On Rivers, And What We Can Learn From Them

In the High Sierra at the end of May I spent a lot of time considering water. Not in the same way I had to in the desert, where water was scarce and the distance between sources had to be carefully calculated. No, here in the land of soaring craggy granite, water is everywhere. I could hear it constantly in the form of frozen ice crystals crunching under the sole of my boot at 4am. I could hear it in the soggy slush as it made contact with the seat of my rain pants during afternoon glissades to eat up miles of descent. I could hear it in the gurgle of invisible streams under the frozen snow bridges we tiptoed over. And I was deafened by the roar of the massive snowmelt-swollen “creeks” as they carried water down into the valleys.

I have never seen water move as fast as the San Joaquin River on June 1st under the bridge outage at Soda Springs CG.

Going in early

While abundant water means carrying just 1 liter at a time, a relief given that our packs are also adorned with all manner of snow travel and mountaineer gear, it also means we’ve hit peak melt in the Sierra, something I was hoping to avoid by going in early and traveling on snow. Instead, the heat came quickly this year and my group was confronted with multiple intensities: lots of snow on the passes, little to no bootpack ahead, and raging whitewater rivers between us and Kennedy Meadows North.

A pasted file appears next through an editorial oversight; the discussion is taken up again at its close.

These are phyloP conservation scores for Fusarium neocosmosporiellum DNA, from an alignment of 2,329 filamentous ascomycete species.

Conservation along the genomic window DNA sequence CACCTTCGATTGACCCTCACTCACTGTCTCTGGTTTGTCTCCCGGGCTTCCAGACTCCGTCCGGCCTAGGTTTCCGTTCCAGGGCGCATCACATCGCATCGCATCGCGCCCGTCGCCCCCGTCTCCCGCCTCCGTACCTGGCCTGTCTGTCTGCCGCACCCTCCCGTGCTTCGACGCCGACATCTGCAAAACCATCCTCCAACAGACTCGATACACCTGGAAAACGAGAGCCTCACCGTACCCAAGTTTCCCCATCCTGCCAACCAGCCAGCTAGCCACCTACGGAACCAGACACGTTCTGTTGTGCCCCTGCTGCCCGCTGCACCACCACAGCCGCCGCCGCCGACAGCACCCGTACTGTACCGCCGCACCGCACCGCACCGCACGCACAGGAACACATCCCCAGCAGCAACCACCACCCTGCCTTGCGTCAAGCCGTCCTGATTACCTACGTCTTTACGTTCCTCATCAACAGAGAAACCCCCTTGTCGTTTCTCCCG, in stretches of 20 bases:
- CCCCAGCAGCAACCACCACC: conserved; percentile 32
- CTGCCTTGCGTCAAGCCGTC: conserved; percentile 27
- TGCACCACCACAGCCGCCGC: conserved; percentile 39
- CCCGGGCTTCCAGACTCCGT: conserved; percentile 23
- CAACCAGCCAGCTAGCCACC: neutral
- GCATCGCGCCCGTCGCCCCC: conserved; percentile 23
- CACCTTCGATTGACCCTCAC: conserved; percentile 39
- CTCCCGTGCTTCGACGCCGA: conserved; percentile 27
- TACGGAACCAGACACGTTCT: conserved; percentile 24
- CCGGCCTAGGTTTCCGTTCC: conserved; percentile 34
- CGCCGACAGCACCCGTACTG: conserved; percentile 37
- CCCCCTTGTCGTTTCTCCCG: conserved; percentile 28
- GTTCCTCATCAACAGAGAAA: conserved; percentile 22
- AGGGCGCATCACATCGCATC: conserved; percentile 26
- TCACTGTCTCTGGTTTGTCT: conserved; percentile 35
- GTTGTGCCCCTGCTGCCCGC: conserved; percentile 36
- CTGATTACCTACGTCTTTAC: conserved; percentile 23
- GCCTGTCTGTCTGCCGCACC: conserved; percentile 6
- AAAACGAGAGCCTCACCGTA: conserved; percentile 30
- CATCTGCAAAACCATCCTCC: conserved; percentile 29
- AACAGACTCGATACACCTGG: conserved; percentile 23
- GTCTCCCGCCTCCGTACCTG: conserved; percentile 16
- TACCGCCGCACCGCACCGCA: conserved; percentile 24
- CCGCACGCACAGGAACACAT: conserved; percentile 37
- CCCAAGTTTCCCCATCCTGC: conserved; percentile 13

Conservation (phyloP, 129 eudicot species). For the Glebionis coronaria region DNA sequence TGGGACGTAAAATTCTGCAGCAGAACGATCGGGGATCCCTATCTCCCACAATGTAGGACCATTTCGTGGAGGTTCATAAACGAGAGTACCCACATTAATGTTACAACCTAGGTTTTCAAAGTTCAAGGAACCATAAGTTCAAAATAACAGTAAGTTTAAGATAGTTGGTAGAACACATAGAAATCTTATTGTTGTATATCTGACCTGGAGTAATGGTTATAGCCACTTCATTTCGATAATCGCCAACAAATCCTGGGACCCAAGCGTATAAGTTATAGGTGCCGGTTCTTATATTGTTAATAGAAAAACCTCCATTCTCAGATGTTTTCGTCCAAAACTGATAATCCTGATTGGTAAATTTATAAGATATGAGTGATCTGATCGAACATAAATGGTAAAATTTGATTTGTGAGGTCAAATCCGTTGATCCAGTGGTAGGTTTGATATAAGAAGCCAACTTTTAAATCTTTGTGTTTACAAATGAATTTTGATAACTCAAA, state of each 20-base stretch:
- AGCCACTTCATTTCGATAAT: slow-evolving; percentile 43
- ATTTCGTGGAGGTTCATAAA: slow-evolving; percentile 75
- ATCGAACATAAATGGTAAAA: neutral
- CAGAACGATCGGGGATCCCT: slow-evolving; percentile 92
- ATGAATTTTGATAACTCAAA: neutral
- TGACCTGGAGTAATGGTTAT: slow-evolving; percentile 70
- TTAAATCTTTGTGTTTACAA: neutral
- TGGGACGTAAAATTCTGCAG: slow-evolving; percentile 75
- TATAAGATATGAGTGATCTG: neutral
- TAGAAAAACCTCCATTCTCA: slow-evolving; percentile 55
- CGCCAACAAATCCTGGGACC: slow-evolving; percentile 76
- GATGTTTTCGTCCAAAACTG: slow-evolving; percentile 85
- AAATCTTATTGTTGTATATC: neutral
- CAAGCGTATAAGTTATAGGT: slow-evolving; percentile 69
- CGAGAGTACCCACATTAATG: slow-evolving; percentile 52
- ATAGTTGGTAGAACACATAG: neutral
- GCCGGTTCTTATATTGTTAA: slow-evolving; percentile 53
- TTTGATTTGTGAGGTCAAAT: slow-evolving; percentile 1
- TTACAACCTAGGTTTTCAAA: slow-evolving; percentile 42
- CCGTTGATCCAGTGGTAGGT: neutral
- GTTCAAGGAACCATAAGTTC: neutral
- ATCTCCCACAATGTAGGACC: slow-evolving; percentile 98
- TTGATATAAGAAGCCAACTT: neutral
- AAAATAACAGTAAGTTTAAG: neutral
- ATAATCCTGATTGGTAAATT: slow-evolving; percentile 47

The portal

A couple weeks earlier, at Kennedy Meadows South, our tramily sat down for a team meeting. We discussed gear, group management and decision making, and risk assessment. We all agreed that we’d travel as a group, make decisions as a group, and keep each other safe. At the time this posts, many will have gone through successfully, but then we were among the first few groups of the season to go in. There were a lot of unknowns. There also was a range of experience levels in the group which meant is was important that we stick together. I have some mountaineering experience and a fair amount of snow travel experience, and also unfortunately have been in backcountry emergency situations, including one years ago where a member of my group was evacuated by helicopter during a mountaineering expedition. I felt confident in my risk assessment abilities. And I also knew I was taking things a lot more seriously than others.